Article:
Briefly: Uroboros Glass in Portland Poses No Health Threat, State Says

The assessment comes two years after a toxic air scare around art glass factories in Portland

Two years after a toxic air scare, the state announced on Thursday that Uroboros Glass in North Portland does not pose a health risk.

The Oregon Public Health Division said that an environmental assessment showed that levels of metals in the air and soil around the plant are too low to harm the health of anyone living, working and playing near the facility. The facility is located near Harriet Tubman Middle School.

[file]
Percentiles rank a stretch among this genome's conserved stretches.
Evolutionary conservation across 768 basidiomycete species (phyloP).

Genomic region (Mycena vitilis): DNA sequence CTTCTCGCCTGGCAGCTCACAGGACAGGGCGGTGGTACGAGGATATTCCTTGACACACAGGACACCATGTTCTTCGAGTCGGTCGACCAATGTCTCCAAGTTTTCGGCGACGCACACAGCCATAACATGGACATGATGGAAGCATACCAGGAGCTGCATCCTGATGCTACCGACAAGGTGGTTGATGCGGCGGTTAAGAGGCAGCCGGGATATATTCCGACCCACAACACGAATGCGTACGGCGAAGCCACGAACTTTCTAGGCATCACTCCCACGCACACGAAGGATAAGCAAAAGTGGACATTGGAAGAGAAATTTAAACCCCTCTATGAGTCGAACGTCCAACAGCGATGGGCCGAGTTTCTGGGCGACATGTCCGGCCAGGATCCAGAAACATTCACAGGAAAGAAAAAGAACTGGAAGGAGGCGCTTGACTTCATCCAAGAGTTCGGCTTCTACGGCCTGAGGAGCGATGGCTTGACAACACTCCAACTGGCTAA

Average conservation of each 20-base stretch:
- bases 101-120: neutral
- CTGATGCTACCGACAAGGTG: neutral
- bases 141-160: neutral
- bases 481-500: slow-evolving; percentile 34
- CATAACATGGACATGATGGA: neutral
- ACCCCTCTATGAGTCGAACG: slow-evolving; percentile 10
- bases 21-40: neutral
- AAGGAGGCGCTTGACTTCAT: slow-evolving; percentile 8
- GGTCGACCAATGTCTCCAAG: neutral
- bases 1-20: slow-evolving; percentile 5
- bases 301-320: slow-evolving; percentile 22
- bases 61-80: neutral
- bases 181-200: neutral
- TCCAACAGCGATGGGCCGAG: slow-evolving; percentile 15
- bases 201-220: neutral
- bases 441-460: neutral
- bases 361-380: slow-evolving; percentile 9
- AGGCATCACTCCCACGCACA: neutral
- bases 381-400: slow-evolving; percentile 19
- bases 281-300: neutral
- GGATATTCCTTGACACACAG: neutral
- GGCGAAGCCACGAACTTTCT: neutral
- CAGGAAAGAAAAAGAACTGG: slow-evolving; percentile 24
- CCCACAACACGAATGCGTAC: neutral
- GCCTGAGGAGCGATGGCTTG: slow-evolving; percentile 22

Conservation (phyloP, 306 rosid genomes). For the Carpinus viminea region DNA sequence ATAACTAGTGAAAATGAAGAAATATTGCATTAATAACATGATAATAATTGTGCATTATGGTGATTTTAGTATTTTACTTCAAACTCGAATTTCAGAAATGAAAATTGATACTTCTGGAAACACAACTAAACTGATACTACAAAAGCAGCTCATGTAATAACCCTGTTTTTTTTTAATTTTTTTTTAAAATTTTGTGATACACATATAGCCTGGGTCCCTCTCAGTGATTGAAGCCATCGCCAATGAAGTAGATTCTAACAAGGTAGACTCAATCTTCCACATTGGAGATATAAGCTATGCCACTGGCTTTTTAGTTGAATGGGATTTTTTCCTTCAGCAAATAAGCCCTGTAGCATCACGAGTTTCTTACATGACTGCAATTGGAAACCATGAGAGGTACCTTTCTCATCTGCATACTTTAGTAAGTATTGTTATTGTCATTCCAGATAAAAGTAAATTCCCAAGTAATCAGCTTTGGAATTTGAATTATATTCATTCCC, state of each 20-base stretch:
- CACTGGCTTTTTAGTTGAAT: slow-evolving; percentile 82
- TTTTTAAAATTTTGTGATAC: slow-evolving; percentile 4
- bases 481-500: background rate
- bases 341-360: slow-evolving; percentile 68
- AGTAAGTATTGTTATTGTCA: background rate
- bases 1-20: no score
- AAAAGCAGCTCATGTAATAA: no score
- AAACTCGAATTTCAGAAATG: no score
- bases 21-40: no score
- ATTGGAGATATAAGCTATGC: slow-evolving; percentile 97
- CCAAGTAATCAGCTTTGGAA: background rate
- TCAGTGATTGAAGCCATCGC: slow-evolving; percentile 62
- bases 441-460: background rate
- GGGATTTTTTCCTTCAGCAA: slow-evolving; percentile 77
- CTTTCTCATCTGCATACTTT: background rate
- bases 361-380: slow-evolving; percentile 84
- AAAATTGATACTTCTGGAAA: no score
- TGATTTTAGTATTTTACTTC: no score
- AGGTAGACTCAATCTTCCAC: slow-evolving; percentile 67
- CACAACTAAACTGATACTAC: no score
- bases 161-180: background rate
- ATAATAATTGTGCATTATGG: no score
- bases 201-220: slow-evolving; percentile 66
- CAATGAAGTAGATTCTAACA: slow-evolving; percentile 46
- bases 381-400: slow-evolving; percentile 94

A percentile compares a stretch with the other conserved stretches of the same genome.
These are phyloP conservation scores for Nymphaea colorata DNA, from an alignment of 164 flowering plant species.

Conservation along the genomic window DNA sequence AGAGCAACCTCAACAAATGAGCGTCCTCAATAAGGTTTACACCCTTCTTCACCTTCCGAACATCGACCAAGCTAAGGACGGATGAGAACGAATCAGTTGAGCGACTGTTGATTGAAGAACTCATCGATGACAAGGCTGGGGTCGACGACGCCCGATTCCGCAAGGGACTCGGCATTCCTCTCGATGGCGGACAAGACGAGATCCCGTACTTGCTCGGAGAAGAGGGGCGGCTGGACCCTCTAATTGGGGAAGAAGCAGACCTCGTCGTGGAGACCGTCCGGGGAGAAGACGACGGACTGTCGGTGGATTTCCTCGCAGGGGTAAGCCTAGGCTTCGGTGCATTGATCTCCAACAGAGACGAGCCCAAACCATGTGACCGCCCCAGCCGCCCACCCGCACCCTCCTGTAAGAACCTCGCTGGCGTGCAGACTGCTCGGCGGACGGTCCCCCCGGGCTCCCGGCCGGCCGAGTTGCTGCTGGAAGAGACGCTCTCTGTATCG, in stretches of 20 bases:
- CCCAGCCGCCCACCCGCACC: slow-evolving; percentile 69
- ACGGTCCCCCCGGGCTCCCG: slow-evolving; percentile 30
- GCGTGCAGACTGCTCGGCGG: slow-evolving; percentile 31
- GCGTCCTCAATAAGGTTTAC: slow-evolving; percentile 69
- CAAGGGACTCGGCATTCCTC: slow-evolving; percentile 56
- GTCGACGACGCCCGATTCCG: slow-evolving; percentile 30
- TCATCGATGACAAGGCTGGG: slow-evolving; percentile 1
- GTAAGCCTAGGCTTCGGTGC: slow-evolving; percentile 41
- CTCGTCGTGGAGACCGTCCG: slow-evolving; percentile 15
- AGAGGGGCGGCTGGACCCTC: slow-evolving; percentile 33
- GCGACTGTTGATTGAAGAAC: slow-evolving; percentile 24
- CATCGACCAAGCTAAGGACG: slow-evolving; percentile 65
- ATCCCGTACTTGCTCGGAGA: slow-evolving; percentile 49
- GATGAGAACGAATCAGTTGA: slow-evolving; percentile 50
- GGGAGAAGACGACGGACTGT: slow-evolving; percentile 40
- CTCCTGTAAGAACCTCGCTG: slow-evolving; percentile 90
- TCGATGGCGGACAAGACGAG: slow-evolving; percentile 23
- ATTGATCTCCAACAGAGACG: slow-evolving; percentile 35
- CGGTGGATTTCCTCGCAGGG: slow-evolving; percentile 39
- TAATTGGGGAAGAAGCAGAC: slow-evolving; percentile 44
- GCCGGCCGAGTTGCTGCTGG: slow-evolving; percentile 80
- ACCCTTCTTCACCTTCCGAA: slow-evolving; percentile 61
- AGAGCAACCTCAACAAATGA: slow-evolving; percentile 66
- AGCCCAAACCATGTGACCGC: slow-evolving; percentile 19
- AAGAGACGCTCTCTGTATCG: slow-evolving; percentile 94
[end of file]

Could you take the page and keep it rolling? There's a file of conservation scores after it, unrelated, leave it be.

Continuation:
The assessment was conducted between March and July 2016. Officials tested for arsenic, cadmium, chromium and other metals in the air and soil. The results showed neither posed a health threat, the state says.

The company on North Kerby Avenue was sold to Oceanside Glasstile, headquartered in Carlsbad, California, at the end of 2016. Production was moved to Mexico in 2017. 

The state already revealed in 2016 that soil samples around Uroboros came out relatively clean. 

The tests followed a study by the U.S. Forest Service which examined moss in trees to find out if that would be a way of measuring air pollution. The samples revealed dangerous levels of cadmium and arsenic. Subsequent air monitoring also showed high levels of toxic metals around Bullseye and Uroboros. The companies agreed to stop emissions of chromium and cadmium and Bullseye, which was also using arsenic, agreed to halt those emissions as well.